Ethics and Neuromarketing

Implications for Market Research and Business Practice

  • Andrew R. Thomas
  • Nicolae Alexandru Pop
  • Ana Maria Iorga
  • Cristian Ducu

Table of contents

  1. Front Matter
    Pages i-xv
  2. Andrew R. Thomas
    Pages 1-3
  3. Cristian Ducu
    Pages 31-64
  4. David Hensel, Lisa-Charlotte Wolter, Judith Znanewitz
    Pages 65-87
  5. Eugenia Laureckis, Àlex Martínez Miralpeix
    Pages 89-100
  6. Arianna Trettel, Patrizia Cherubino, Giulia Cartocci, Dario Rossi, Enrica Modica, Anton Giulio Maglione et al.
    Pages 101-111
  7. Michał Matukin, Rafał Ohme
    Pages 113-122
  8. Ana Maria Iorga, Nicolae Al. Pop
    Pages 171-185
  9. Gregory Dumont
    Pages 187-196
  10. David Hensel, Lisa-Charlotte Wolter, Judith Znanewitz
    Pages E1-E1
  11. Back Matter
    Pages 197-209

About this book

Introduction

This book addresses the emerging field of neuromarketing, which, at its core, aims to better understand the impact of marketing stimuli by observing and interpreting human emotions. It includes contributions from leading researchers and practitioners, venturing beyond the tactics and strategies of neuromarketing to consider the ethical implications of applying powerful tools for data collection. The rationale behind neuromarketing is that human decision-making is not primarily a conscious process. Instead, there is increasing evidence that the willingness to buy products and services is an emotional process where the brain uses short cuts to accelerate the decision-making process.

At the intersection of economics, neuroscience, consumer behavior, and cognitive psychology, neuromarketing focuses on which emotions are relevant in human decision-making, and uses this knowledge to make marketing more effective. The knowledge is applied in product design; enhancing promotions and advertising, pricing, professional services, and store design; and improving the consumer experience as a whole.  The foundation for all of this activity is data gathering and analysis. Like many new processes and innovations, much of neuromarketing is operating far ahead of current governmental compliance and regulation and thus current practices are raising ethical issues. For example, facial recognition software, used to monitor and detect a wide range of micro-expressions, has been tested at several airports—under the guise of security and counterterrorism. To what extent is it acceptable to screen the entire population using these powerful and intrusive techniques without getting passengers’ consent?  Citing numerous examples from the public and private sectors, the editors and contributing authors argue that while the United States has catalyzed technological advancements, European companies and governments are more progressive when it comes to defining ethical parameters and developing policies. This book details many of those efforts, and offers rational, constructive approaches to laying an ethical foundation for neuromarketing efforts.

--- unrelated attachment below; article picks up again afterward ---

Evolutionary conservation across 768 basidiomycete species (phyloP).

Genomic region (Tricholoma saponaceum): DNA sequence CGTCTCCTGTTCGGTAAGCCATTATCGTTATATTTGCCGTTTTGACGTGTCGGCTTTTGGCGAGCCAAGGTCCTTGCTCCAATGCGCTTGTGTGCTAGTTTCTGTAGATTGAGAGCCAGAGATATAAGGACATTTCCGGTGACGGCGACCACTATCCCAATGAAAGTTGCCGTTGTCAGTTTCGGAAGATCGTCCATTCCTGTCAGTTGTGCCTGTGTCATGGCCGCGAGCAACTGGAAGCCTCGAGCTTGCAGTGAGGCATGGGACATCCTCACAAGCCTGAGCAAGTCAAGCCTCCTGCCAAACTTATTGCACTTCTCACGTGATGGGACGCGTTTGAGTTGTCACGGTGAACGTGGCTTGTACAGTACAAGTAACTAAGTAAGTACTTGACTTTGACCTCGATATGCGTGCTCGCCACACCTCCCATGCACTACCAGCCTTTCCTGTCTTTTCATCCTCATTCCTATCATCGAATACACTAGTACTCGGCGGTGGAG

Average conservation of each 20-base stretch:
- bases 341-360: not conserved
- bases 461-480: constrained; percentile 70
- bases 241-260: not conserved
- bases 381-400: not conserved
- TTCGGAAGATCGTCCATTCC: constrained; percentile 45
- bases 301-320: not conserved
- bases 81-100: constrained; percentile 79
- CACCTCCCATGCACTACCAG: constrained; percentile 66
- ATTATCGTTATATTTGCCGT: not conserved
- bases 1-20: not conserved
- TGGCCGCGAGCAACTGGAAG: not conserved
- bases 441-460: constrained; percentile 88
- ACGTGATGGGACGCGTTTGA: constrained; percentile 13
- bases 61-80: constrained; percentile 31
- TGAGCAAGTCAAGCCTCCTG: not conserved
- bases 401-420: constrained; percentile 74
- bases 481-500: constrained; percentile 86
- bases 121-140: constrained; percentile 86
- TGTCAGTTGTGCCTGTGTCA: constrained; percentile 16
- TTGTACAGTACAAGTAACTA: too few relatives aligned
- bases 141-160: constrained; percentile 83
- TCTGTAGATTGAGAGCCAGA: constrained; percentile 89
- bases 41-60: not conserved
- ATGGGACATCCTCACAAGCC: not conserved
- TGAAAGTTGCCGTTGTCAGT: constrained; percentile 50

Keywords

Big Data Cognitive Stimuli Consumer Behavior Database Analytics Ethics Neuromarketing Neuroscience Regulatory Environment

Editors and affiliations

  • Andrew R. Thomas
    • 1
  • Nicolae Alexandru Pop
    • 2
  • Ana Maria Iorga
    • 3
  • Cristian Ducu
    • 4
  1. 1.University of AkronBroadview HeightsUSA
  2. 2.Faculty of MarketingThe Bucharest Academy of Economic StudiesBucharestRomania
  3. 3.Bucharest Academy of Economic StudiesBucharestRomania
  4. 4.Centre for Advanced Research in Management and Applied EthicsBucharestRomania

Bibliographic information

  • DOI https://doi.org/10.1007/978-3-319-45609-6
  • Copyright Information Springer International Publishing Switzerland 2017
  • Publisher Name Springer, Cham
  • eBook Packages Business and Management
  • Print ISBN 978-3-319-45607-2
  • Online ISBN 978-3-319-45609-6
  • About this book